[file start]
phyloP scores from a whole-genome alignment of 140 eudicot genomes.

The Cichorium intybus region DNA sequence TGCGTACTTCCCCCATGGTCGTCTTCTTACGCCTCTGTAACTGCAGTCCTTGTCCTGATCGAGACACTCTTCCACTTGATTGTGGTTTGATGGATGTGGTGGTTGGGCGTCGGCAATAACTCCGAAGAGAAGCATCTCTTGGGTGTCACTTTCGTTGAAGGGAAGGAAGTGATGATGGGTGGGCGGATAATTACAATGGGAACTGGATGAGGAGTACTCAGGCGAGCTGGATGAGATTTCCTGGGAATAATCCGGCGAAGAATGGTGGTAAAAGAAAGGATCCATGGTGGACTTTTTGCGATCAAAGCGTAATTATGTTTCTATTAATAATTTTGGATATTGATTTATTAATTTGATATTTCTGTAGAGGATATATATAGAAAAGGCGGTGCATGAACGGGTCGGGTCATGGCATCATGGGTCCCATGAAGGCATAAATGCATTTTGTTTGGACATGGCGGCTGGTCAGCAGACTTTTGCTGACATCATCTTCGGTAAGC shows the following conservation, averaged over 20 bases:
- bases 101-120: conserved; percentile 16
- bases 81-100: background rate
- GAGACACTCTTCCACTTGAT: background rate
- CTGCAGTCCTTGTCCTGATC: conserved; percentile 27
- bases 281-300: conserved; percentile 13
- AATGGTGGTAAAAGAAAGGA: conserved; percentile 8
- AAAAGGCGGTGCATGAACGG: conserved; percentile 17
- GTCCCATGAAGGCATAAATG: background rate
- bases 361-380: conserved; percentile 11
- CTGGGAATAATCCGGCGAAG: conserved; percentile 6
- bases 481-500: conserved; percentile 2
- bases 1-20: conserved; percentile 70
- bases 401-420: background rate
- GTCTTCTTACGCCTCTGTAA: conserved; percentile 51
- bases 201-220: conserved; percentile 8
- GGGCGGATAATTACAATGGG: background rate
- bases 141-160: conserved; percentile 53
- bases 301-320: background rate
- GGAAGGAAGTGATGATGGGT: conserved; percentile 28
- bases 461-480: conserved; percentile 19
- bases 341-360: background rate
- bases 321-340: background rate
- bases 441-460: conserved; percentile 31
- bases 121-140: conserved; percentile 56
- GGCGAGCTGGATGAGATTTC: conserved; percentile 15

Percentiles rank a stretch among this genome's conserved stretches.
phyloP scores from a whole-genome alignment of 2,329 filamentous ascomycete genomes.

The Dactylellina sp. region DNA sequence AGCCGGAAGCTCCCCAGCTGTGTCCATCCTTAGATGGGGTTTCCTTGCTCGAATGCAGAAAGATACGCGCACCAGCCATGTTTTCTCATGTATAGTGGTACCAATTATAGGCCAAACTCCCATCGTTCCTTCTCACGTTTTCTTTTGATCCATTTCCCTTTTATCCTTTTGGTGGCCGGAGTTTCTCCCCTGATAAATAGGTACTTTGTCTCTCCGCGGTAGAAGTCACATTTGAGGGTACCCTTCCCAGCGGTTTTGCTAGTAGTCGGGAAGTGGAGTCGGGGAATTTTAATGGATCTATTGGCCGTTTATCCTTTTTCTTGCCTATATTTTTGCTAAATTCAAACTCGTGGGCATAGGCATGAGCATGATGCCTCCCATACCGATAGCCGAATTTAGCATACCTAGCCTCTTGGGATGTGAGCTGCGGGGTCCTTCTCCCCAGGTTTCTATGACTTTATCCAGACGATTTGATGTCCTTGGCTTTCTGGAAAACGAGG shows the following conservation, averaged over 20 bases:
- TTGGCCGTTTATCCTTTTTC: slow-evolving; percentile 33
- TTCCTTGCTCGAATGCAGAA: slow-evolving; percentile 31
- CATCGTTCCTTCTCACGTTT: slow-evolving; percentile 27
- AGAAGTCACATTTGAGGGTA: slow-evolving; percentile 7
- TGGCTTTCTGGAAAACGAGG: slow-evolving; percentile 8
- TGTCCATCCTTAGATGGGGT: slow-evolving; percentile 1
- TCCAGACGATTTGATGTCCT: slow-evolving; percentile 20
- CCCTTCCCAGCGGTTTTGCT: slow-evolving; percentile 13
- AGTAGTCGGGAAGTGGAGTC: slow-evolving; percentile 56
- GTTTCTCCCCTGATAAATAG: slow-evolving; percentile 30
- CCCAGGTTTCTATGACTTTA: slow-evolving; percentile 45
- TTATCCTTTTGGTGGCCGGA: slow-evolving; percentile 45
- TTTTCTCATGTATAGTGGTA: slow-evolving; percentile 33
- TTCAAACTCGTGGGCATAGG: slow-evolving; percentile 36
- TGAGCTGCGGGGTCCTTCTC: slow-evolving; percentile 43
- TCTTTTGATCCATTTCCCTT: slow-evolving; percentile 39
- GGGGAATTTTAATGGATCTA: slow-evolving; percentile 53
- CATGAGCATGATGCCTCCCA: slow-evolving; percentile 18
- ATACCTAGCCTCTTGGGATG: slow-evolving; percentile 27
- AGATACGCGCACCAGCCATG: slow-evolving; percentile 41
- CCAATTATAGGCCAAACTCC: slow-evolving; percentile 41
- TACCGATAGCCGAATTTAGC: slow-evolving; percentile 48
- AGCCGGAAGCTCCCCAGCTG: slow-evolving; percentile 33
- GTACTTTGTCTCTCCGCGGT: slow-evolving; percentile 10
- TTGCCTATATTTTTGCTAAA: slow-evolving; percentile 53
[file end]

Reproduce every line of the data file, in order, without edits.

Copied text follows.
phyloP scores from a whole-genome alignment of 140 eudicot genomes.

The Cichorium intybus region DNA sequence TGCGTACTTCCCCCATGGTCGTCTTCTTACGCCTCTGTAACTGCAGTCCTTGTCCTGATCGAGACACTCTTCCACTTGATTGTGGTTTGATGGATGTGGTGGTTGGGCGTCGGCAATAACTCCGAAGAGAAGCATCTCTTGGGTGTCACTTTCGTTGAAGGGAAGGAAGTGATGATGGGTGGGCGGATAATTACAATGGGAACTGGATGAGGAGTACTCAGGCGAGCTGGATGAGATTTCCTGGGAATAATCCGGCGAAGAATGGTGGTAAAAGAAAGGATCCATGGTGGACTTTTTGCGATCAAAGCGTAATTATGTTTCTATTAATAATTTTGGATATTGATTTATTAATTTGATATTTCTGTAGAGGATATATATAGAAAAGGCGGTGCATGAACGGGTCGGGTCATGGCATCATGGGTCCCATGAAGGCATAAATGCATTTTGTTTGGACATGGCGGCTGGTCAGCAGACTTTTGCTGACATCATCTTCGGTAAGC shows the following conservation, averaged over 20 bases:
- bases 101-120: conserved; percentile 16
- bases 81-100: background rate
- GAGACACTCTTCCACTTGAT: background rate
- CTGCAGTCCTTGTCCTGATC: conserved; percentile 27
- bases 281-300: conserved; percentile 13
- AATGGTGGTAAAAGAAAGGA: conserved; percentile 8
- AAAAGGCGGTGCATGAACGG: conserved; percentile 17
- GTCCCATGAAGGCATAAATG: background rate
- bases 361-380: conserved; percentile 11
- CTGGGAATAATCCGGCGAAG: conserved; percentile 6
- bases 481-500: conserved; percentile 2
- bases 1-20: conserved; percentile 70
- bases 401-420: background rate
- GTCTTCTTACGCCTCTGTAA: conserved; percentile 51
- bases 201-220: conserved; percentile 8
- GGGCGGATAATTACAATGGG: background rate
- bases 141-160: conserved; percentile 53
- bases 301-320: background rate
- GGAAGGAAGTGATGATGGGT: conserved; percentile 28
- bases 461-480: conserved; percentile 19
- bases 341-360: background rate
- bases 321-340: background rate
- bases 441-460: conserved; percentile 31
- bases 121-140: conserved; percentile 56
- GGCGAGCTGGATGAGATTTC: conserved; percentile 15

Percentiles rank a stretch among this genome's conserved stretches.
phyloP scores from a whole-genome alignment of 2,329 filamentous ascomycete genomes.

The Dactylellina sp. region DNA sequence AGCCGGAAGCTCCCCAGCTGTGTCCATCCTTAGATGGGGTTTCCTTGCTCGAATGCAGAAAGATACGCGCACCAGCCATGTTTTCTCATGTATAGTGGTACCAATTATAGGCCAAACTCCCATCGTTCCTTCTCACGTTTTCTTTTGATCCATTTCCCTTTTATCCTTTTGGTGGCCGGAGTTTCTCCCCTGATAAATAGGTACTTTGTCTCTCCGCGGTAGAAGTCACATTTGAGGGTACCCTTCCCAGCGGTTTTGCTAGTAGTCGGGAAGTGGAGTCGGGGAATTTTAATGGATCTATTGGCCGTTTATCCTTTTTCTTGCCTATATTTTTGCTAAATTCAAACTCGTGGGCATAGGCATGAGCATGATGCCTCCCATACCGATAGCCGAATTTAGCATACCTAGCCTCTTGGGATGTGAGCTGCGGGGTCCTTCTCCCCAGGTTTCTATGACTTTATCCAGACGATTTGATGTCCTTGGCTTTCTGGAAAACGAGG shows the following conservation, averaged over 20 bases:
- TTGGCCGTTTATCCTTTTTC: slow-evolving; percentile 33
- TTCCTTGCTCGAATGCAGAA: slow-evolving; percentile 31
- CATCGTTCCTTCTCACGTTT: slow-evolving; percentile 27
- AGAAGTCACATTTGAGGGTA: slow-evolving; percentile 7
- TGGCTTTCTGGAAAACGAGG: slow-evolving; percentile 8
- TGTCCATCCTTAGATGGGGT: slow-evolving; percentile 1
- TCCAGACGATTTGATGTCCT: slow-evolving; percentile 20
- CCCTTCCCAGCGGTTTTGCT: slow-evolving; percentile 13
- AGTAGTCGGGAAGTGGAGTC: slow-evolving; percentile 56
- GTTTCTCCCCTGATAAATAG: slow-evolving; percentile 30
- CCCAGGTTTCTATGACTTTA: slow-evolving; percentile 45
- TTATCCTTTTGGTGGCCGGA: slow-evolving; percentile 45
- TTTTCTCATGTATAGTGGTA: slow-evolving; percentile 33
- TTCAAACTCGTGGGCATAGG: slow-evolving; percentile 36
- TGAGCTGCGGGGTCCTTCTC: slow-evolving; percentile 43
- TCTTTTGATCCATTTCCCTT: slow-evolving; percentile 39
- GGGGAATTTTAATGGATCTA: slow-evolving; percentile 53
- CATGAGCATGATGCCTCCCA: slow-evolving; percentile 18
- ATACCTAGCCTCTTGGGATG: slow-evolving; percentile 27
- AGATACGCGCACCAGCCATG: slow-evolving; percentile 41
- CCAATTATAGGCCAAACTCC: slow-evolving; percentile 41
- TACCGATAGCCGAATTTAGC: slow-evolving; percentile 48
- AGCCGGAAGCTCCCCAGCTG: slow-evolving; percentile 33
- GTACTTTGTCTCTCCGCGGT: slow-evolving; percentile 10
- TTGCCTATATTTTTGCTAAA: slow-evolving; percentile 53